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The response to a crisis experienced in the maternity unit at Waitakere Hospital, New Zealand resulted in profound improvements in care
Waitakere Hospital in urban West Auckland has a busy maternity unit. Most of our mothers receive care from independent midwives working within the hospital’s birthing facilities. Complications during labour are referred to the duty obstetrician. Natural anxiety about coping with emergencies during labour and childbirth is exacerbated by the unit’s isolation from other acute services. In 2001 multiprofessional dissatisfaction provoked a breakdown in relationships between obstetricians and midwives.
In some aspects of obstetric care we were not alone. Caesarian section rates in New Zealand between 2001 and 2002 increased from 20.8% to 22.1%,1 but when our caesarian section rate hit 27% the sense of crisis was ours. Pofessional relationships fractured in a series of “tipping point” events (box 1). The symptoms of a breakdown rapidly multiplied: nine major patient complaints in 3 months; enquiry into neonatal deaths; an obstetrician suspended for competency review; and independent midwives refusing to attend hospital policy review meetings at which clinicians questioned midwifery practice. The viability of on call rosters was threatened as morale plummeted and staff resigned.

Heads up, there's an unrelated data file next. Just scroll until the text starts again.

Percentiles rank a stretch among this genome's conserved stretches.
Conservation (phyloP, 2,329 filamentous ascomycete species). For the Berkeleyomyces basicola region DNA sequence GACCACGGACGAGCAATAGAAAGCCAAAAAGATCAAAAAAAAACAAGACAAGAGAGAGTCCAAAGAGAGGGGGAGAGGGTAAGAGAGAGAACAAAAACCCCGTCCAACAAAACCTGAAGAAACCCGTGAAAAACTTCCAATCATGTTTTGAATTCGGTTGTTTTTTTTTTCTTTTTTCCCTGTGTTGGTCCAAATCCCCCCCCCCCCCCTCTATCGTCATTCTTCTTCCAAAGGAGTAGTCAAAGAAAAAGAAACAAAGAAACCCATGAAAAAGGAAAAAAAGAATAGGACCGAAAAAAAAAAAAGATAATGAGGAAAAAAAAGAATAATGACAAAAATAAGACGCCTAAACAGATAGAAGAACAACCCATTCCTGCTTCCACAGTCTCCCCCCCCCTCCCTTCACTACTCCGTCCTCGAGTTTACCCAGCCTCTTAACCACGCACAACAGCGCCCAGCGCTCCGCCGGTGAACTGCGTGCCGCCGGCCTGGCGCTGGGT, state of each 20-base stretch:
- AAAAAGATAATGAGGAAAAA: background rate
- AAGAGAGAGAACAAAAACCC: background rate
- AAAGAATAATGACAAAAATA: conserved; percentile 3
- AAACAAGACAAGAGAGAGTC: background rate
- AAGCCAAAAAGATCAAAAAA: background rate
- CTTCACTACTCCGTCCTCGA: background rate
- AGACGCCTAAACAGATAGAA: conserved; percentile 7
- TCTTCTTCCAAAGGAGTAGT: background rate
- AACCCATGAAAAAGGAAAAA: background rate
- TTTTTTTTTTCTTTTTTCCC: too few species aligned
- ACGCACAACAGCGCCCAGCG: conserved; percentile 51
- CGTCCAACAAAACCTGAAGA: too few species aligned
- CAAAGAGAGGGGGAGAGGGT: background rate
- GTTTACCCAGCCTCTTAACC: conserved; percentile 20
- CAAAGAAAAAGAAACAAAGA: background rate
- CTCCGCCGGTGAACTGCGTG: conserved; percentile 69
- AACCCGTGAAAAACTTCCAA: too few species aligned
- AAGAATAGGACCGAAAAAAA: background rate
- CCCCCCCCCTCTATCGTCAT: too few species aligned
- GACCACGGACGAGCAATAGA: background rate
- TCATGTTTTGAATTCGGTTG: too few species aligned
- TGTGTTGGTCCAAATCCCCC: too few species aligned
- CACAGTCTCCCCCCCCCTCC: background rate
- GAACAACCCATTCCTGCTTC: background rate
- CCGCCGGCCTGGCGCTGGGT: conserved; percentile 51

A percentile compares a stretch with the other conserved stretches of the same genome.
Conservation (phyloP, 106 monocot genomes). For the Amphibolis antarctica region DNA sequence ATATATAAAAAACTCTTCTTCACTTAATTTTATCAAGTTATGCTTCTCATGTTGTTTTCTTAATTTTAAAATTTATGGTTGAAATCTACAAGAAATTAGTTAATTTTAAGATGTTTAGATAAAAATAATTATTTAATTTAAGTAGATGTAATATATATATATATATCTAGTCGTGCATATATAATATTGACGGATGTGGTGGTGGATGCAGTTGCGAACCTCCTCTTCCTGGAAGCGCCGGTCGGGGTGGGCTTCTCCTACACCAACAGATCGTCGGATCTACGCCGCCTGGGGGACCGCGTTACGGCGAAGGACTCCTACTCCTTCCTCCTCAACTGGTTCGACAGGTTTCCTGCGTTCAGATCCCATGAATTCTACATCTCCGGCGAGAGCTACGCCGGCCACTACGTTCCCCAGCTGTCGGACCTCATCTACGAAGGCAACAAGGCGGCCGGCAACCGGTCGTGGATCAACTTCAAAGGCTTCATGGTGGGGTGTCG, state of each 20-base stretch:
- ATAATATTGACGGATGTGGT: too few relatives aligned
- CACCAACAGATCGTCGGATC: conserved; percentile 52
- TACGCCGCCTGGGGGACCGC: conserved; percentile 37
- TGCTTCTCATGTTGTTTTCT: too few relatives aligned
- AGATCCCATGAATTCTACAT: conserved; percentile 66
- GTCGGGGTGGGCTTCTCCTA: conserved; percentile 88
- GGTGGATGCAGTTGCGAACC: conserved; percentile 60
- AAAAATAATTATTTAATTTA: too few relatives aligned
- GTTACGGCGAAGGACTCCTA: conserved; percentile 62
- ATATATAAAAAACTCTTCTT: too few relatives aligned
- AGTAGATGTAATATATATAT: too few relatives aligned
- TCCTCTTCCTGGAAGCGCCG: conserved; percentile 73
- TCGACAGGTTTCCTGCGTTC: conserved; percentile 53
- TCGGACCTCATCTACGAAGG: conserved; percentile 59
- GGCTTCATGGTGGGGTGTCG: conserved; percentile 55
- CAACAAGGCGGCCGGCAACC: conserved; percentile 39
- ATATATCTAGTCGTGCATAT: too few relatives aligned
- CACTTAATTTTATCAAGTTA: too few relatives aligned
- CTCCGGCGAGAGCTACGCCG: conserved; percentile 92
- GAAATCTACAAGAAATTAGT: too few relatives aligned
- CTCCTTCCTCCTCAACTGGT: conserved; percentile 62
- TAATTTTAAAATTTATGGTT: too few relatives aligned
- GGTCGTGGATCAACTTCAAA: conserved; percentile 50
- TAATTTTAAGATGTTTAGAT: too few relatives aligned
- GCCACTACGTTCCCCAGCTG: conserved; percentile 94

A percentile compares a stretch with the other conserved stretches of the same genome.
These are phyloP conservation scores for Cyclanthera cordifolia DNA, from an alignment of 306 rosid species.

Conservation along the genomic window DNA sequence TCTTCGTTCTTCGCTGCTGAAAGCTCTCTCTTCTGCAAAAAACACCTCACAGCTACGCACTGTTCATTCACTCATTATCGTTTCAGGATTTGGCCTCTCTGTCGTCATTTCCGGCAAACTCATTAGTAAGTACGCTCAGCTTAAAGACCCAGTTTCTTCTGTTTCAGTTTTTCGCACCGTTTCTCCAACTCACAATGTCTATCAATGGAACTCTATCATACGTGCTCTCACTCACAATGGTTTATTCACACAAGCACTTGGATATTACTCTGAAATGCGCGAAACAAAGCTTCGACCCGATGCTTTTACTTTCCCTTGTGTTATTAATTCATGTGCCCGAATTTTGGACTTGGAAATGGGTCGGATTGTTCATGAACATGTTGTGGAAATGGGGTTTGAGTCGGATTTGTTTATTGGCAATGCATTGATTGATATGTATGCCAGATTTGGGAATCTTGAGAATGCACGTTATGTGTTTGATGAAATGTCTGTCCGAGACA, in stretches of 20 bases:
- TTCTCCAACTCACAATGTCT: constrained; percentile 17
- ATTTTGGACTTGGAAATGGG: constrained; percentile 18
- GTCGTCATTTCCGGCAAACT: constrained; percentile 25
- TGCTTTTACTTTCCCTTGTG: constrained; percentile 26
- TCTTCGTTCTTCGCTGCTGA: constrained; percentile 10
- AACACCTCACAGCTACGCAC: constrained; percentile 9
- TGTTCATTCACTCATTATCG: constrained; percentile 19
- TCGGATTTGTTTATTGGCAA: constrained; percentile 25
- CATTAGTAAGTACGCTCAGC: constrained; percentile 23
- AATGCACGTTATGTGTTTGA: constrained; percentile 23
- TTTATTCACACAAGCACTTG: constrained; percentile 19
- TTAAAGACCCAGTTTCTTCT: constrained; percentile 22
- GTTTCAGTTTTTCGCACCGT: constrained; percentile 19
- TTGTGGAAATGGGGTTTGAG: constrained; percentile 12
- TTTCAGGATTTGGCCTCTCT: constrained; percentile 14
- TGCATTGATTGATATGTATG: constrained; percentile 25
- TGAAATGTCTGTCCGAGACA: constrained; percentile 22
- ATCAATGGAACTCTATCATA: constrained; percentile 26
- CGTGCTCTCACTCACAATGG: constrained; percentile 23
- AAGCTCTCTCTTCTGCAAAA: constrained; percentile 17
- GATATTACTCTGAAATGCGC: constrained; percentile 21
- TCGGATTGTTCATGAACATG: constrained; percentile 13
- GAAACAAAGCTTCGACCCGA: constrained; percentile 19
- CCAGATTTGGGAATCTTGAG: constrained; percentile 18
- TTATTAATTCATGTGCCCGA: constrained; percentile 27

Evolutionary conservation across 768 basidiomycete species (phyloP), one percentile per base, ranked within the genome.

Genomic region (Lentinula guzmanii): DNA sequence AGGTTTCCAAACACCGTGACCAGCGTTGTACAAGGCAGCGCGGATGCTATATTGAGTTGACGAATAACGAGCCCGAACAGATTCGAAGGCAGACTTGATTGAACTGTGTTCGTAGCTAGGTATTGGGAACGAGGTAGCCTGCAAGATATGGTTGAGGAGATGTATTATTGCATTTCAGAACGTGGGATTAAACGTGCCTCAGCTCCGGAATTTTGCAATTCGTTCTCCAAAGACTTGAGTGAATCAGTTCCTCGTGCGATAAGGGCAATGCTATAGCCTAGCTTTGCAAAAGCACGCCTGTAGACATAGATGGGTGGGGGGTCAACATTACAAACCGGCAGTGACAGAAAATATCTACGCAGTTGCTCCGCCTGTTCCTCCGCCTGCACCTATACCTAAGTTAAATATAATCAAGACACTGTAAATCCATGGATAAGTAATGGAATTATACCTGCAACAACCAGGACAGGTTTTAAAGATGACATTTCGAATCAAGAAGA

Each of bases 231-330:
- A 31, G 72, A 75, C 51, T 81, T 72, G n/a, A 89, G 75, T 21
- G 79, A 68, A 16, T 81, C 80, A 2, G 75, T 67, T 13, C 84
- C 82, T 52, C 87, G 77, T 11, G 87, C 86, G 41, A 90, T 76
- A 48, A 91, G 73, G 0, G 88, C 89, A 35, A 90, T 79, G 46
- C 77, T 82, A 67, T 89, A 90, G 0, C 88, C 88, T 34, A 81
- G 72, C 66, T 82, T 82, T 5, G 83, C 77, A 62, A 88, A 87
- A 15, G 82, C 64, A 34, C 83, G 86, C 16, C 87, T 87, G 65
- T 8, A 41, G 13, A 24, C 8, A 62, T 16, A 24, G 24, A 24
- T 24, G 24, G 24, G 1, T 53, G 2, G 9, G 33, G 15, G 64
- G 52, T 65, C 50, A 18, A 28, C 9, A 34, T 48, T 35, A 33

Box 1 A “tipping point” crisis
The mother had written an eight page birth plan: no drugs, no machines, no medical interventions; childbirth was to be a mystical and rewarding experience. Progress was slow. The midwife encouraged, supported, and coached the mother through a day and night of painful labour. After an hour of pushing, the exhausted mother began to despair. The midwife was concerned about fetal wellbeing and began continuous monitoring of fetal heart rate. The trace was not reassuring. Experience had taught her that calling the obstetrician would lead to immediate caesarean section. After another half hour of pushing, there was a sudden …
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